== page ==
The SSG Carbon is loaded with next-gen features, such as a carbon-fiber thumbhole stock, an adjustable trigger and a three-chamber muzzle brake. Shown with a Leupold 4.5-14x40mm Mark 4 LR/T scope and a Harris bipod.
The author bench-tested the innovative Steyr SSG Carbon at 100 yards, 200 yards and 300 meters. Despite gusting winds, all shots were on target.
The SSG Carbon was designed for shooting from the prone position, with a rear spike that pairs well with a mounted bipod for solid three-point support.
“A .308/7.62mm rifle designed for long-range precision shooting should be equipped with a high-quality target scope that has at least 12X magnification.”
“The most innovative feature of the SSG Carbon is its thumbhole stock, which … has a very high tensile strength. It is lighter than aluminum and is very resistant to warping when heated.”
Steyr’s SSG Carbon has been so popular over the last two years that law enforcement orders for it have kept it in short supply. Today, that’s no longer the case. A new shipment of rifles has arrived in the U.S. and the SSG Carbon is now available. That’s important news for law enforcement officers as well as competitive marksmen who are looking for a precision rifle that will fit almost any shooter.
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Steyr Arms (also known as Steyr-Mannlicher) has been a manufacturer of innovative firearms since it was officially founded in 1864 in Steyr, Austria. The association of arms designer Friedrich Mannlicher with Steyr around 1887 led to the development of a number of state-of-the-art bolt-action rifles and semi-automatic weapons whose operating principles were the foundation for the design of military firearms that are still used in some nations today. This heritage of innovation is clearly evident in Steyr’s SSG Carbon in .308 Winchester/7.62mm NATO.
The heart of the SSG Carbon is Steyr’s precision-manufactured barreled action, which is made of 25CrMo4 high-grade chrome-molybdenum steel. The bolt has four opposing locking lugs arranged in two sets of two. The bolt’s body is slightly wider than the lugs so it glides back and forth with very little play. The bolt face has a hook extractor and plunger-type ejector. Opening the bolt requires a 70-degree lift of the handle and somewhat more effort than rifles with 90-degree bolt lifts. The action is topped with a 20-MOA Picatinny rail that will accept a wide variety of scopes and mounts.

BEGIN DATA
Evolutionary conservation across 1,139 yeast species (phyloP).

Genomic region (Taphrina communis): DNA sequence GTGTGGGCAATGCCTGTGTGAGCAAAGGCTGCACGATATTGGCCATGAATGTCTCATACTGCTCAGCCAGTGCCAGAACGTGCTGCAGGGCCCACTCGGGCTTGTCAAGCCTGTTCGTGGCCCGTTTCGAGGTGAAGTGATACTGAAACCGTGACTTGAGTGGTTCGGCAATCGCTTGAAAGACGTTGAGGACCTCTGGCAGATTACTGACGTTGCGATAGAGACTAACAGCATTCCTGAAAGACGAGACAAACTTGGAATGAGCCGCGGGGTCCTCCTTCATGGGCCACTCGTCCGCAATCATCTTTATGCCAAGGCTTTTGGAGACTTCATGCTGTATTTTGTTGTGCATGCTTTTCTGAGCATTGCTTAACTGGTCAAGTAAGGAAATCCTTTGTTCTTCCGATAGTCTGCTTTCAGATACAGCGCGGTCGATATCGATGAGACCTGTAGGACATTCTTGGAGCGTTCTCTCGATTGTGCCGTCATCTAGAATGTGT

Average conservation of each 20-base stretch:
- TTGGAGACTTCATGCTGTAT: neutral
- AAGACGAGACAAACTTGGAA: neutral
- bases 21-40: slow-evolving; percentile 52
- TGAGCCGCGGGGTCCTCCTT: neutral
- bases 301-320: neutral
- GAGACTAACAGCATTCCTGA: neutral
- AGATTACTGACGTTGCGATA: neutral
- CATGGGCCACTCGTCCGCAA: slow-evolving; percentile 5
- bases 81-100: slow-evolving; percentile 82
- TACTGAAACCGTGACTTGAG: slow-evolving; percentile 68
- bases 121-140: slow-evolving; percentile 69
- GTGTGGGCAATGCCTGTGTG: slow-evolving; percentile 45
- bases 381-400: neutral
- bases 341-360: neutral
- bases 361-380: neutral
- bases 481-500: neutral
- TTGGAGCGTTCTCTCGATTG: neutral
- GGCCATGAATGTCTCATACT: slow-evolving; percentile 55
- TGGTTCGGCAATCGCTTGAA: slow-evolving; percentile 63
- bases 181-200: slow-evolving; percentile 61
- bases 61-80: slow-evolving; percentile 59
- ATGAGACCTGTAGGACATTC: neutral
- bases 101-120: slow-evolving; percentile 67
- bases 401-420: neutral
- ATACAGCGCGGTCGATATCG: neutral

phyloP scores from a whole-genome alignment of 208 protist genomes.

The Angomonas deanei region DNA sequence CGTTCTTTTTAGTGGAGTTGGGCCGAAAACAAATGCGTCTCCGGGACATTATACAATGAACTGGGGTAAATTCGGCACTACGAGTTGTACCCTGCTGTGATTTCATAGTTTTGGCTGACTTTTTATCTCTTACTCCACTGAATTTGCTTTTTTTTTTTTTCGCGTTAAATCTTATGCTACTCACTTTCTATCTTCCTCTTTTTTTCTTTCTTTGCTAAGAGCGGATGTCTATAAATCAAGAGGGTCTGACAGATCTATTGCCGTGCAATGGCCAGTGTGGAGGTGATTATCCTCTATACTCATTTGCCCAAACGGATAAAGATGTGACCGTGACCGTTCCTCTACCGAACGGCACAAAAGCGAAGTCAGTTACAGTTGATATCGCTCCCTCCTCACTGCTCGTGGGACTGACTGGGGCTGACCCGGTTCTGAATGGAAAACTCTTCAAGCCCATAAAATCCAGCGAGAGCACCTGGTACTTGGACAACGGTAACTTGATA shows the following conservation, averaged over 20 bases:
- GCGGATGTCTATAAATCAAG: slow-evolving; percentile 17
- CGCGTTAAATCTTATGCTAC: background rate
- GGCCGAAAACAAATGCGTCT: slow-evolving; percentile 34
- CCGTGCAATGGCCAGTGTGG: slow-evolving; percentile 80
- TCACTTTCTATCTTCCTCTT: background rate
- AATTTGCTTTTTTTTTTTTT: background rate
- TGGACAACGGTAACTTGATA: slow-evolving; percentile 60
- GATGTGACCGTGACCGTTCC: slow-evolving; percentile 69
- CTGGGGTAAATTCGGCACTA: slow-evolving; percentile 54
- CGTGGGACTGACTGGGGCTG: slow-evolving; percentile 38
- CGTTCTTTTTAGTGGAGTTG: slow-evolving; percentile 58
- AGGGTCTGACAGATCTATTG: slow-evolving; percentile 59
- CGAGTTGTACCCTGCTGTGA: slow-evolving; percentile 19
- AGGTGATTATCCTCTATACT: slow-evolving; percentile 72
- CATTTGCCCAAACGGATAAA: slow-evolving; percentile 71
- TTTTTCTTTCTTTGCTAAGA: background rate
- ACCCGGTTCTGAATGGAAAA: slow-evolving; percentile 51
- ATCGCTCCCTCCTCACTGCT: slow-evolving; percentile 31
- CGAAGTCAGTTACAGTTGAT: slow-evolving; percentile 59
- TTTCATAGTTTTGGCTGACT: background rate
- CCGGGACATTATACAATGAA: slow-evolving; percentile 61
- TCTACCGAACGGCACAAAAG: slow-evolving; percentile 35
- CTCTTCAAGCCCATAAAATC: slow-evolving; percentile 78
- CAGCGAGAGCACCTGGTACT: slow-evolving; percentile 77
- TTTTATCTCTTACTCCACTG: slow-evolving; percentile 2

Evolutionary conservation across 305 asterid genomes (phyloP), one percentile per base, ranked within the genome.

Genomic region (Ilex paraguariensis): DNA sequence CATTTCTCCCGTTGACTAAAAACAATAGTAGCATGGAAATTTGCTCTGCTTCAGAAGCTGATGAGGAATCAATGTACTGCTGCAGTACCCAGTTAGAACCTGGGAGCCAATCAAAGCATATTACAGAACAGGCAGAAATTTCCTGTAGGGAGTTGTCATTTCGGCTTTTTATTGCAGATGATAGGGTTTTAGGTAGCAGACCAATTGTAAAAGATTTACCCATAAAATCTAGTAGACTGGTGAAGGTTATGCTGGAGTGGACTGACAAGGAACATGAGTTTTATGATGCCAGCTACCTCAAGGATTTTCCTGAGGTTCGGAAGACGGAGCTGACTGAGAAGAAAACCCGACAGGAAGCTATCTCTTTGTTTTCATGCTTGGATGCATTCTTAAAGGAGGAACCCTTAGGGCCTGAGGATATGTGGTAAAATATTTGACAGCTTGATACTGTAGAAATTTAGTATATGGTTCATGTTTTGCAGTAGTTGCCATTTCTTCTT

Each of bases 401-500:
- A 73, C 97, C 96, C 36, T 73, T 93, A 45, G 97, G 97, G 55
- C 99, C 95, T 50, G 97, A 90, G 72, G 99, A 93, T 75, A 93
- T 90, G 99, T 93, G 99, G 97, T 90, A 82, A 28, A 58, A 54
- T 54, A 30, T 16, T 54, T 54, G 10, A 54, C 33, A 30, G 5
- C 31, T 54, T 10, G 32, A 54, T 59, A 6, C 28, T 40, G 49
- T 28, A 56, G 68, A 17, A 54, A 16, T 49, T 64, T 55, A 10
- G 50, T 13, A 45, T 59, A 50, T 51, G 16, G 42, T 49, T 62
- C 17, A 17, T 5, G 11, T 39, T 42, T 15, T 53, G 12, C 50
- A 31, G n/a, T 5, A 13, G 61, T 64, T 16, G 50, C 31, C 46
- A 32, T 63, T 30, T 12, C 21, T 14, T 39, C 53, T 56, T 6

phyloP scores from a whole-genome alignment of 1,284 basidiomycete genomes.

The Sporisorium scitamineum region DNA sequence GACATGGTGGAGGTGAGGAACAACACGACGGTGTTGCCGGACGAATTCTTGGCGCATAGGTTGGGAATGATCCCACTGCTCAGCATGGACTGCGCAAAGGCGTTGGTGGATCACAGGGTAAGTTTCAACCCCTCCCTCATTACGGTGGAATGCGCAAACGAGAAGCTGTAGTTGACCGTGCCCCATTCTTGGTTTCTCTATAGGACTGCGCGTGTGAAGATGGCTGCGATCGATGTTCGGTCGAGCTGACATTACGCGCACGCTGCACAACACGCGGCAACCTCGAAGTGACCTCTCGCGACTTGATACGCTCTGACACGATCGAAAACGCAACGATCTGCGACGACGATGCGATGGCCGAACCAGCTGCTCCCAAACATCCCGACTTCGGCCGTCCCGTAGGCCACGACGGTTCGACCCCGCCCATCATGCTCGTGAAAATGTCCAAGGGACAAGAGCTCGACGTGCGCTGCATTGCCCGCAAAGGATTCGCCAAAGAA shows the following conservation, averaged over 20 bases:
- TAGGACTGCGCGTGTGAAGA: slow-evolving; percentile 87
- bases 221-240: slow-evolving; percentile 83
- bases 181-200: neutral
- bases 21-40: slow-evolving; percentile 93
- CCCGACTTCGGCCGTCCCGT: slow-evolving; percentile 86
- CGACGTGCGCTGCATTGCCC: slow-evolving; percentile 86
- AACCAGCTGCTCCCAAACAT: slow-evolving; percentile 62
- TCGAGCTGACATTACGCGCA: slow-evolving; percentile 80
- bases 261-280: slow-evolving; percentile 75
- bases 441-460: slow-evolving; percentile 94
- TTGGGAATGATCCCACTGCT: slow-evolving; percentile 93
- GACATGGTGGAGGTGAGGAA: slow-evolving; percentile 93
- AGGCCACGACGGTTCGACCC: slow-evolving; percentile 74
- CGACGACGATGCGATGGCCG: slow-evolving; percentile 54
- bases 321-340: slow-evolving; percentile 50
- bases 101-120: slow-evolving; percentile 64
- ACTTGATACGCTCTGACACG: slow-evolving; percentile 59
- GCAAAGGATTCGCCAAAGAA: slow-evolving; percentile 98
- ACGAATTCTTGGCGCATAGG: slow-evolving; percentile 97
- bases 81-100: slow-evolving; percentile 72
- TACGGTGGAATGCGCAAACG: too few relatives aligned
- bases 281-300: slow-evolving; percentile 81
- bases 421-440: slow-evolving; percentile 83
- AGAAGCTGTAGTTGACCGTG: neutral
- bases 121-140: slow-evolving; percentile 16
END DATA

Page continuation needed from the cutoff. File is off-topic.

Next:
The 23.6-inch, free-floating barrel is cold-hammer forged and has four-groove, 1-in-12-inch-twist rifling. The muzzle is fitted with a three-chamber compensator, which is quite effective in reducing recoil. The action, barrel and compensator are finished with Steyr’s dark gray/black Mannox finish, which is highly resistant to corrosion. Overall, the quality of the metal work on my test rifle was very good, with no scratches, burrs, blemishes or poorly contoured parts.
The fire control system on my test rifle was Steyr’s innovative single-stage direct trigger. The trigger is adjustable for slack, slack resistance and pull weight. The test gun’s trigger broke very cleanly at an average of 3.6 pounds and did not require any adjustments.
The tang-mounted, polymer, wheel-type safety control has three positions and four modes: fire, safe, lock and firing pin lock. The lock position locks the bolt in place and also allows the bolt to be rotated further down to lock the firing pin. In both the lock and firing pin lock positions, a white tab rises through the safety wheel and keeps it firmly in place. This tab must be pressed downward to allow the wheel to be rotated forward into the safe mode before the bolt can be opened. Once the bolt is raised to full height, the safety selector wheel can be rotated back into the lock position so the bolt can be removed or inserted. Because of this, the safety lock is also the bolt release. When rotated forward from the lock position, a white dot appears. This is the safe position, which prevents the trigger from being pulled. Rotating the selector farther forward reveals a red dot, which indicates that the rifle is ready to fire. This safety’s operating procedure is a bit complex but very safe, and it becomes easy to use after a bit of practice.
The most innovative feature of the SSG Carbon is its thumbhole stock, which is made of a sheet-molded compound that combines carbon chips with a strong binding agent. The result is a stock that has a very high tensile strength. It is lighter than aluminum and is very resistant to warping when heated.